Adapting to water rather than fighting it
Boston prioritizes nature-based approaches to climate change
TEN YEARS AGO, Superstorm Sandy – after ravaging the Caribbean and much of the East Coast of the United States – turned inward and exerted its full force on New York City and the surrounding region, leading to tens of billions of dollars in damages, crippling the city’s subway system, and causing widespread power outages.
Officials have attributed over 100 deaths to the storm, with 44 people dying in New York City alone, and countless others were directly and indirectly affected by the storm. The storm’s path did not affect Boston in the same way that it affected New York City, and in the 10 years since, extensive cooperation among city, state, and federal agencies, scientists, and community leaders has helped the Boston region become a national leader in planning for our climate future, but we still have an urgent need to act on many fronts.
In Boston, the Environment Department’s 2016 Climate Ready Boston report, drafted with the Green Ribbon Commission, established a new framework for climate resilience planning and has been followed by neighborhood-level Coastal Resilience Solutions plans that focus on identifying adaptation approaches for Boston’s most vulnerable flood pathways, including a recent plan for East Boston and Charlestown.
Resilient Boston Harbor has helped residents envision what a truly accessible and resilient waterfront can look like, while a whole separate and equally impressive track of work is focused on mitigation and carbon neutrality. The Boston Planning and Development Agency has also established a Coastal Flood Resilience Zoning Overlay District and released complementary design guidelines that help ensure that new construction projects and retrofits are preparing for the effects of climate change. There has been a strong focus on prioritizing implementation of adaptation projects identified in these reports, and projects like Langone Park and Puopolo Playground, Martin’s Park, Moakley Park, and Clippership Wharf are helping to protect their respective neighborhoods from sea-level rise and flooding while becoming models of how we can live, work, and play alongside a changing waterfront.
Central to all of these efforts is an approach to resilience that adapts to water instead of fighting it. Boston, like many coastal communities around the world, is prioritizing nature-based approaches such as natural berms and floodable green spaces as opposed to mammoth infrastructure like concrete seawalls. UMass Boston’s 2018 Harbor Barrier report recommended that nature-based approaches can provide effective protection, restore ecosystems, and create vibrant and welcoming shorelines for residents of all of the communities around Boston Harbor.
In the years since Sandy, the climate – both atmospheric and political – has become even more unpredictable and volatile. Fulfilling the Boston region’s approach to adaptation, and ensuring we’re ready for the next superstorm, means accelerating progress on three simultaneous challenges.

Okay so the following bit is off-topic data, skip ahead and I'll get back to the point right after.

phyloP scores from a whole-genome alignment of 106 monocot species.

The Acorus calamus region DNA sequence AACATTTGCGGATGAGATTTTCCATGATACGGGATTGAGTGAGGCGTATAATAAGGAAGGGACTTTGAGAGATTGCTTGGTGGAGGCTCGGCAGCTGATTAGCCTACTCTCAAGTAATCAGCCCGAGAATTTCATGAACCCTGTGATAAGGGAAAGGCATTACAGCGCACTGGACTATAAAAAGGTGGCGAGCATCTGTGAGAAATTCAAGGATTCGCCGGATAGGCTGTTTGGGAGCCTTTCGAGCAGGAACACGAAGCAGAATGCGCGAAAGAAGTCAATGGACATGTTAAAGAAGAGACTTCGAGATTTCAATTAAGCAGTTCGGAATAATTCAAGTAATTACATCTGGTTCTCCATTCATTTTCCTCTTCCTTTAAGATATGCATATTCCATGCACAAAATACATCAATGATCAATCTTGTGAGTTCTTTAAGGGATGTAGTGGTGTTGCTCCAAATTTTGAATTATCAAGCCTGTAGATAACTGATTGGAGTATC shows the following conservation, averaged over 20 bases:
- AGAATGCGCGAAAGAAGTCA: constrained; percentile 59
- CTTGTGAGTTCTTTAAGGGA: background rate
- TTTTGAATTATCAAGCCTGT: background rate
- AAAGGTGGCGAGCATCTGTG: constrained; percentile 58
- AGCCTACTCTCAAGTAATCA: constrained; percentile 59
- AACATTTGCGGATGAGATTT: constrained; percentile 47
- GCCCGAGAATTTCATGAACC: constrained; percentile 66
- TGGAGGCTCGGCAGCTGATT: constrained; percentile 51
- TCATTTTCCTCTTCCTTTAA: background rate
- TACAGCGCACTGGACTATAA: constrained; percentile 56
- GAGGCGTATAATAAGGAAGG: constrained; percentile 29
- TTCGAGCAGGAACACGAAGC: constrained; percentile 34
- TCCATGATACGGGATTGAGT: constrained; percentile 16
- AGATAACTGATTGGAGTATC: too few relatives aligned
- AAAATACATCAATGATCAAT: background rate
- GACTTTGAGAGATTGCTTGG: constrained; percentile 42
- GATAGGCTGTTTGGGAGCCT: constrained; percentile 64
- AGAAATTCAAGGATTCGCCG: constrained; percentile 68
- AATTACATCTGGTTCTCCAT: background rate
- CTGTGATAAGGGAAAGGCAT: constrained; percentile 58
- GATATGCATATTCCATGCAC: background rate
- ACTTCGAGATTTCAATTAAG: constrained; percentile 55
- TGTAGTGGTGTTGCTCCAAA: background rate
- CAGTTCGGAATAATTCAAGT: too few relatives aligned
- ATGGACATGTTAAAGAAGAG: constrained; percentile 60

Second, we must continue to innovate around nature-based approaches that we can implement not just parcel by parcel, but at a district scale or larger. By creating prototypes and expanding our toolbox of options, we can create new approaches such as ecologically and people-friendly mini-barriers created with natural materials, rocky intertidal boulder fields designed to absorb wave energy, and even a tiered system with multiple layers of natural protection that increase biodiversity while enhancing the resiliency of our shoreline.
And finally, we must identify ways to pay for all of this. Federal, state, local, and private infrastructure funding must all be managed at a scale that meets this challenge and supports nature-based approaches.
Climate change is a challenge that requires everyone at the table – public partners at all levels of government, the private sector, scientists, and, most importantly, the residents in communities most at risk.
One exciting new collaboration, the Stone Living Lab, will help us address these challenges by creating an innovative and collaborative ecosystem that engages scientists and the community in research, education, and the promotion of equity. The lab is a partnership between Boston Harbor Now, UMass Boston School for the Environment, the National Parks of Boston, the Massachusetts Department of Conservation and Recreation, the Massachusetts Executive Office of Energy and Environmental Affairs, the city of Boston, and the James M. and Cathleen D. Stone Foundation. It aims to become a global hub for testing and scaling up nature-based approaches in the high-energy environment of the Boston Harbor Islands National and State Park.
Boston is known throughout the world as a leader in life sciences, technology, medicine, and education. Today we have the opportunity – and the imperative – to become a global leader in developing innovative, science, and community-based protections for vulnerable waterfronts, people, and coastal ecosystems.Superstorm Sandy was an event of a lifetime, and Hurricane Ian most recently reminded us that we can no longer assume decades will pass before we see another storm like it. By working together, and committing ourselves to our shared responsibility, we can create a more resilient, equitable, and accessible shoreline across the city and the Commonwealth, and serve as an inspiration to and model for coastal communities around the world.
Kathy Abbott is the President and CEO of Boston Harbor Now, and Joe Christo is the Managing Director of the Stone Living Lab.